- About Hunger
- How to End Hunger
- Our Impact
- Get Involved
Bread for the World denounces the recent killings of George Floyd and generations of Africans and their descendants in the U.S. and around the globe who have been devastated by structural racism and inequity.Read Statement
“Food one way to help displaced Syrians,” by William Lambers, (Opinion), Cincinnati Enquirer. “The debate on whether to admit a few thousand Syrian refugees into the United States misses the bigger picture.”
“Central Mass. college campuses tackle student hunger,” by Scott O'Connell Telegram & Gazette Staff, Worcester Telegram. “College is hard enough. On an empty stomach, it can become impossible for some students.”
“Obama, at Conference, Says U.S. Is Partly to Blame for Climate Change,” by Gardiner Harris, The New York Times. “President Obama told world leaders who gathered northeast of Paris on Monday for a climate conference that the United States is at least partly to blame for the life-threatening damage that environmental change has wrought, and he urged world leaders to join him in fixing the problem.”
“Pope Talks to Africa About Poverty, Climate, Greed,” by VOA News. “It is the first time this Pope has been to Africa. Three countries, 19 speeches, and big issues to address. These issues include poverty, the environment, and finding peace between Muslims and Christians.”
“Tackling climate change and fighting hunger should go hand-in-hand,” by José Graziano da Silva, (Opinion), Jakarta Post. “The COP 21 climate conference, to be held in Paris in the aftermath of the recent barbarian acts of terrorism, is a fresh opportunity for the international community to come together and show its commitment to the 2030 Agenda and its Sustainable Development Goals (SDGs), as the most appropriate way to promote a fairer, safer and more inclusive world, where no one is left behind.”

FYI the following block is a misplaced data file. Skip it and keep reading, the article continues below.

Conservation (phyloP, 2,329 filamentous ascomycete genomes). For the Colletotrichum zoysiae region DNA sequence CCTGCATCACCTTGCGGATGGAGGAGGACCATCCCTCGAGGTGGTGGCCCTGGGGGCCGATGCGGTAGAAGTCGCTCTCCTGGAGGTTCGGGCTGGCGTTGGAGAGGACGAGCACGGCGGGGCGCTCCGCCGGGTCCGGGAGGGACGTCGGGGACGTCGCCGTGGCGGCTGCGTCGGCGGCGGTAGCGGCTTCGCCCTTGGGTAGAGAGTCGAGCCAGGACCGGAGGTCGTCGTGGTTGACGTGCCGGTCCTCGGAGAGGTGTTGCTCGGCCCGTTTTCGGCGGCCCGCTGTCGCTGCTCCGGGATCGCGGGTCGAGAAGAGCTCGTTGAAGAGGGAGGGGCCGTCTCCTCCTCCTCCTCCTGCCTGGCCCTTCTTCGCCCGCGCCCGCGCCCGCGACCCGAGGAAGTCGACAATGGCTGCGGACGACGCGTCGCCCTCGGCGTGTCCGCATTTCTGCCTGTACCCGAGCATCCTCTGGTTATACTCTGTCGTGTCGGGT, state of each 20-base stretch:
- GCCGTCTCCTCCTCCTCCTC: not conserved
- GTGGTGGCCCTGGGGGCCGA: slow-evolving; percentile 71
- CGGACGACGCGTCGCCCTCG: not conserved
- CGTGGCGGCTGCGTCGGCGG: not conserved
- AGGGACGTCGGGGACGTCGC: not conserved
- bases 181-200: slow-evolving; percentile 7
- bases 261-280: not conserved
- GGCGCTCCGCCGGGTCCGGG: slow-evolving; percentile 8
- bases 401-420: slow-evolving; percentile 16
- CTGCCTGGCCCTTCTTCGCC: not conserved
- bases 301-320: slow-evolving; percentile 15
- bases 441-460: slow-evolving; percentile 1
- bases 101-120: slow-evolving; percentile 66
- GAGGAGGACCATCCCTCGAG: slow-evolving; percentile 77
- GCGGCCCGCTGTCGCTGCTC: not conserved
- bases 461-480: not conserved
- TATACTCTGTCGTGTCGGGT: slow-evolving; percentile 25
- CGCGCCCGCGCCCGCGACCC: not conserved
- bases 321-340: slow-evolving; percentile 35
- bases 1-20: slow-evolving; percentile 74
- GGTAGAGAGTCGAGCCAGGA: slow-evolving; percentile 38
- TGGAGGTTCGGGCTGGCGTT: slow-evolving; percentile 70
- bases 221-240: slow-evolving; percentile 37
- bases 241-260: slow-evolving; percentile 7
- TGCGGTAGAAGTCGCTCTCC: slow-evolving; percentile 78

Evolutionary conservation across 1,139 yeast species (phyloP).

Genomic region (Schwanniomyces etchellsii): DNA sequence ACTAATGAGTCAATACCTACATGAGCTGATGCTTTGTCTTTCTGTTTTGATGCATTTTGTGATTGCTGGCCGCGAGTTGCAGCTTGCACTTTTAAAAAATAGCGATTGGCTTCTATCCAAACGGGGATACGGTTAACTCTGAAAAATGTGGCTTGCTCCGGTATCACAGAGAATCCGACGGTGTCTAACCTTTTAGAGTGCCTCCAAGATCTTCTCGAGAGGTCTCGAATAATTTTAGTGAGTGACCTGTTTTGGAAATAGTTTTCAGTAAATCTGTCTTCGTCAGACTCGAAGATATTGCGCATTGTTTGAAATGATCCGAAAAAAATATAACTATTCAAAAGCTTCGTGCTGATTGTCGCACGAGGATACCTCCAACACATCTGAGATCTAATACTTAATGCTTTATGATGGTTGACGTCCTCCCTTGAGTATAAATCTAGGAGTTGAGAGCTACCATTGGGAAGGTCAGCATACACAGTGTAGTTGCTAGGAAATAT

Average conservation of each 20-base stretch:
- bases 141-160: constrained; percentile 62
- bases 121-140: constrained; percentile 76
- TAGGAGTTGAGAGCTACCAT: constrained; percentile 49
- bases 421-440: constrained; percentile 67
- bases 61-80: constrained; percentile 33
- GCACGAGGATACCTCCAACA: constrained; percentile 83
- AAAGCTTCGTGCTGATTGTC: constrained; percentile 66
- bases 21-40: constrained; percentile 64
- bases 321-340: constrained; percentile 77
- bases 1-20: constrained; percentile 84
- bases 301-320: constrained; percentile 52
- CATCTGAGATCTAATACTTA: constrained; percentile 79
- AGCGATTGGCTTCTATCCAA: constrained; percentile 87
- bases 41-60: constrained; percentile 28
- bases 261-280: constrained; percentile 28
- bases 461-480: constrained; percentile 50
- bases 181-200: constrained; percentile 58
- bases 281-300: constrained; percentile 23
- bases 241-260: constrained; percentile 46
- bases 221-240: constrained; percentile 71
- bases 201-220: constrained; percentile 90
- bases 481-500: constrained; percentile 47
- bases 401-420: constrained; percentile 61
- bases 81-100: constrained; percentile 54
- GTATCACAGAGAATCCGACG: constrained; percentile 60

“Let’s resolve to end hunger,” by Patrick Leahy, (Opinion), Burlington Free Press. “Hunger and malnourishment are not confined to developing nations; they exist across the nation, and in our own communities.”
These fact sheets provide a snapshot of hunger and poverty in the United States and in each state plus Washington, D.C.
Conflict is a main driver of the recent increase in hunger around the world and of forced migration. Hunger also contributes to conflict.
“As you therefore have received Christ Jesus the Lord, continue to live your lives in him, rooted and built up in him and established in faith.” These words from Colossians 2:6 remind us of the faith that is active in love for our neighbors.
The Bible on...
Dear Members of Congress,
As the president and Congress are preparing their plans for this year, almost 100 church leaders—from all the families of U.S. Christianity—are...
This devotional guide invites deepened relationship with and among Pan-African people and elected leaders in the mission to end hunger and poverty.
The Supplemental Nutrition Assistance Program (SNAP) is designed to respond to changes in need, making it well suited to respond to crises such as the COVID-19 pandemic.
Bread for the World and its partners are asking Congress to provide $200 million for global nutrition in the fiscal year 2020 budget.
In 2017, 11.8 percent of households in the U.S.—40 million people—were food-insecure, meaning that they were unsure at some point during the year about how they would provide for their next meal.